Fort Worth school officials took the first step Tuesday night toward creating an independent organization to raise money to support projects that affect teachers and students.
Trustees voted 9-0 to hire the consultant Foundation Innovation for $36,000, plus travel and expenses, to help the school district’s grants and development, management and monitoring department do the legwork to create the foundation, establish bylaws and recruit a board of directors to run it, said Hank Johnson, a deputy superintendent.
School district administrators plan to have the education foundation in place by September.
The consultants would also help appoint officers, seek volunteers, create committees to handle social events and fundraisers, and solicit prospective donors.
“The basic purpose is fundraising,” Johnson said. “It is to support the district with our educational goals, to help raise money that supplements our programs.”
Tuesday’s vote came after trustees received a brief report detailing steps to be taken in the coming months to make the education foundation a reality.
“You can create a stable source of funds to supplement what we do with our current resources,” Johnson told the board Tuesday.
The district expects to ask the Texas Pioneer Foundation for money for startup costs. The district has also budgeted $150,000 for the project.
Trustee Christene Moss, the school board president, said a foundation could help people give to causes or schools of their choice.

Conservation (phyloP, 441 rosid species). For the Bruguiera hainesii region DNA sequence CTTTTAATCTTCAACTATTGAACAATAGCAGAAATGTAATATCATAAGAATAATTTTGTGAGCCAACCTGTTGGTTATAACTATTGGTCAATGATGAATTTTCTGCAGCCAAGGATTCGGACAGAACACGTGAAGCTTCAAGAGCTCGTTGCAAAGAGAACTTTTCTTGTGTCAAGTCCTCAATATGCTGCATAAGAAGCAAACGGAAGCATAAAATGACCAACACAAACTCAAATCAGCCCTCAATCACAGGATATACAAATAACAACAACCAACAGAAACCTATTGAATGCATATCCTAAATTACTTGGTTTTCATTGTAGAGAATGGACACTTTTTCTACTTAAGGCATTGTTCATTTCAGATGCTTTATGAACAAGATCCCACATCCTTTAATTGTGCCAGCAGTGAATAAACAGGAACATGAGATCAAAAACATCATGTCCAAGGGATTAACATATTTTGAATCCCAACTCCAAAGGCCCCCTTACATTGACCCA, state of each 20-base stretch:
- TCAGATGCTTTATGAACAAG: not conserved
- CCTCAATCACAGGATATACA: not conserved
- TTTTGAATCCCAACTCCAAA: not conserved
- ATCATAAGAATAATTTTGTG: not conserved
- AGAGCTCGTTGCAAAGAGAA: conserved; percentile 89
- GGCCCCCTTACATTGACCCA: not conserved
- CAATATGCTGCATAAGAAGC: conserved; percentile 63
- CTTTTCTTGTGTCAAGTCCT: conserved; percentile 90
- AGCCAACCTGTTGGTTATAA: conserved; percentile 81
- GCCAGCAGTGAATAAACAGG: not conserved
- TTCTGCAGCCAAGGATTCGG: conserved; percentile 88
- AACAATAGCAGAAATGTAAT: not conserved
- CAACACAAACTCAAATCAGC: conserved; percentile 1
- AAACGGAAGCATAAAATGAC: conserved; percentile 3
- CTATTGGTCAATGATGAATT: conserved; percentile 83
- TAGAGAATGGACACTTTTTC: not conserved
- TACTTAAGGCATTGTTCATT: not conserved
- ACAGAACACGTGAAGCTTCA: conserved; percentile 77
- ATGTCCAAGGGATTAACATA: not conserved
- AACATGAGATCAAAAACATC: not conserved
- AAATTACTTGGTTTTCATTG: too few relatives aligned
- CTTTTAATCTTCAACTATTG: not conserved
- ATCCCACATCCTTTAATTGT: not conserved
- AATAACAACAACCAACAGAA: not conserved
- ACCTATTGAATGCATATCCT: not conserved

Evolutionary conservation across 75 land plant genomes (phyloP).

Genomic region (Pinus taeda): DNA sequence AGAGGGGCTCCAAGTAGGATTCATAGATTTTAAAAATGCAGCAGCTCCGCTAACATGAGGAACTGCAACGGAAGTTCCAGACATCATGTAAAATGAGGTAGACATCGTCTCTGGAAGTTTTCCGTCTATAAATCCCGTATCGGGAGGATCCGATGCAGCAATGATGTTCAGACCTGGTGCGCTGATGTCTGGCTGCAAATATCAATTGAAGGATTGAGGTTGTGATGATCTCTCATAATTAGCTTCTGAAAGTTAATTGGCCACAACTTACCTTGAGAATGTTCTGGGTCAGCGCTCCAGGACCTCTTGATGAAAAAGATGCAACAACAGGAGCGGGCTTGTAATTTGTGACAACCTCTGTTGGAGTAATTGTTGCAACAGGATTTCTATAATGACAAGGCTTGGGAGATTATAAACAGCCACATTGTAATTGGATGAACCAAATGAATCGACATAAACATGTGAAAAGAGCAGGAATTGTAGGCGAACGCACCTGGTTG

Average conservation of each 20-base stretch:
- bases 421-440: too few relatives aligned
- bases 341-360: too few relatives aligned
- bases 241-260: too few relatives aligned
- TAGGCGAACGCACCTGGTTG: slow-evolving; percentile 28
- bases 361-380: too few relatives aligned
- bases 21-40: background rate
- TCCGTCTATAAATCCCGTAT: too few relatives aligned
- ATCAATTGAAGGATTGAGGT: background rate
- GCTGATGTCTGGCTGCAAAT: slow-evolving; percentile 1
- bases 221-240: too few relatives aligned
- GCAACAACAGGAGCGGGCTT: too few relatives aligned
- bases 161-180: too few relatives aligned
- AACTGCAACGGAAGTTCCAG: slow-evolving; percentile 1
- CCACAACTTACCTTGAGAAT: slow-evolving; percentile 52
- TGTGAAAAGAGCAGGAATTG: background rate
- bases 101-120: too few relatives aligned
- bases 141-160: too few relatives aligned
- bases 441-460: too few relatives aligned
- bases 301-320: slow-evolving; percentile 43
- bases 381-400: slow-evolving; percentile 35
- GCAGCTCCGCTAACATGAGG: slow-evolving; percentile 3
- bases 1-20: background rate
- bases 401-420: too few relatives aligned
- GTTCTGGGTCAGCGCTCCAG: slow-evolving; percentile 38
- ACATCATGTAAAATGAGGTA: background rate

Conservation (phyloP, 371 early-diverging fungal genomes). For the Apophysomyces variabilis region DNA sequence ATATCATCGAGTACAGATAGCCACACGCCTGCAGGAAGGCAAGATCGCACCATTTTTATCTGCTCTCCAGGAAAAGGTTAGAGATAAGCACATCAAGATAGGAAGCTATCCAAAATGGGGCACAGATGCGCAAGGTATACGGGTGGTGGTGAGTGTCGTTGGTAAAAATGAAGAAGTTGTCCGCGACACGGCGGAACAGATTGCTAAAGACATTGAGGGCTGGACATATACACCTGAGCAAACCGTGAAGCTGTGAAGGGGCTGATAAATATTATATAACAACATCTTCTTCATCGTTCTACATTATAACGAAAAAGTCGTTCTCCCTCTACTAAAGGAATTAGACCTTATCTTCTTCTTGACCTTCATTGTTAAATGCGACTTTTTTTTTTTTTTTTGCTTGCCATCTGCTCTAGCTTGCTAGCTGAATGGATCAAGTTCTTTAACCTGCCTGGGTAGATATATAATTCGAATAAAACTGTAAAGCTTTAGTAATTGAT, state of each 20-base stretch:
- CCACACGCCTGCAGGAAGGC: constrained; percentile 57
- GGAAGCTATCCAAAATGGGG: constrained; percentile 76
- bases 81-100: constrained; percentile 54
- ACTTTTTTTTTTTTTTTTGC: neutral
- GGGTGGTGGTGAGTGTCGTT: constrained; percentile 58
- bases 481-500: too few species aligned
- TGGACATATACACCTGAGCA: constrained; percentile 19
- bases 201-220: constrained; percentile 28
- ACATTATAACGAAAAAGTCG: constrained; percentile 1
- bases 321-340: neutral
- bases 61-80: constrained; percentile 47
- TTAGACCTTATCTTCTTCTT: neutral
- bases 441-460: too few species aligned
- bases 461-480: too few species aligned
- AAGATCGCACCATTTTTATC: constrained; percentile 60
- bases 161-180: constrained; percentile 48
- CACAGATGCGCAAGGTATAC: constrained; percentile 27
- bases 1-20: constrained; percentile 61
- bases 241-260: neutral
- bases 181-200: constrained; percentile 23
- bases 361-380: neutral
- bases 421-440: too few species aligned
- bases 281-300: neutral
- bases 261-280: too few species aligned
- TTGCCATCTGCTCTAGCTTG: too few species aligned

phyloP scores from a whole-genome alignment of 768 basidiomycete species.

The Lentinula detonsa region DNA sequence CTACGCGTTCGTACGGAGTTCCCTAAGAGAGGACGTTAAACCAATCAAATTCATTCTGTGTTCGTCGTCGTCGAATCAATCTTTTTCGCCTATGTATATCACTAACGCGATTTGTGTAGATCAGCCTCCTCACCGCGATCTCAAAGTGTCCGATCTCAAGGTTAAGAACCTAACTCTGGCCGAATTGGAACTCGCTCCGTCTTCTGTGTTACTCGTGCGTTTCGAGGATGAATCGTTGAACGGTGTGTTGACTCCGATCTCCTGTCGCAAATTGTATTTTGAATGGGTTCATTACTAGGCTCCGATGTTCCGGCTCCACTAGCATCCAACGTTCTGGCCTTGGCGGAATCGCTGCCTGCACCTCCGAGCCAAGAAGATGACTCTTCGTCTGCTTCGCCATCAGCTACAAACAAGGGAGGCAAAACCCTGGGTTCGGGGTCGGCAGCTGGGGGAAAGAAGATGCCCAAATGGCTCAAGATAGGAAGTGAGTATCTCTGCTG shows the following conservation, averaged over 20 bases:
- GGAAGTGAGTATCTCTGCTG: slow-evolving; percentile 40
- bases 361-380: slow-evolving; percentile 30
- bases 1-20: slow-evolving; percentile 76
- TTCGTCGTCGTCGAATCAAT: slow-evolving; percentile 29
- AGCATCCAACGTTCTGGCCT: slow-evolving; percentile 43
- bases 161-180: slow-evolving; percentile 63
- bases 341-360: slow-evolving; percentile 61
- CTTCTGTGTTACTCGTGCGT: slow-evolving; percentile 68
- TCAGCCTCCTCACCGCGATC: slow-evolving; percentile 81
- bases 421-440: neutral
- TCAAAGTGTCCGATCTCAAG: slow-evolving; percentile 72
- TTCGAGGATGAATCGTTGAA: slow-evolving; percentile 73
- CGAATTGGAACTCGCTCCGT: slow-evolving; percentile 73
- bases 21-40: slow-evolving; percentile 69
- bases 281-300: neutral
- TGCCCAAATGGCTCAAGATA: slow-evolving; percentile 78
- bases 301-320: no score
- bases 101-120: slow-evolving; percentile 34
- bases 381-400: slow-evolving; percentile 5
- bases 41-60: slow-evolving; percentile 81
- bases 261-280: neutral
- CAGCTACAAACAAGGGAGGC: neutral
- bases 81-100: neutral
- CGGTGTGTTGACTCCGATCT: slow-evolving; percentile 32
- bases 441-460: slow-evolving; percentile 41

“It will be more of a benefit for the school district,” Moss said. “Other school districts have foundations.”
Moss said a consultant will help the district make sure “we take off in the right direction.”
The district’s website says the school district already works with the Fort Worth Chamber of Commerce Foundation but lacks an independent foundation.
Johnson said the foundation will be self-sustaining and will appeal to alumni and philanthropists who want to give to Fort Worth students.
Many Tarrant County districts, including Birdville, Mansfield, Grapevine-Colleyville and Northwest, have such foundations to help fund projects that are tough to pay for with day-to-day operating budgets.
In Arlington schools, the AISD Education Foundation, a nonprofit created in 1994, funds several types of projects and initiatives, including classroom grants of up to $1,000 per teacher, $300 tuition awards for teacher continuing education and medical emergency support to help students get treatment.
Source: Education News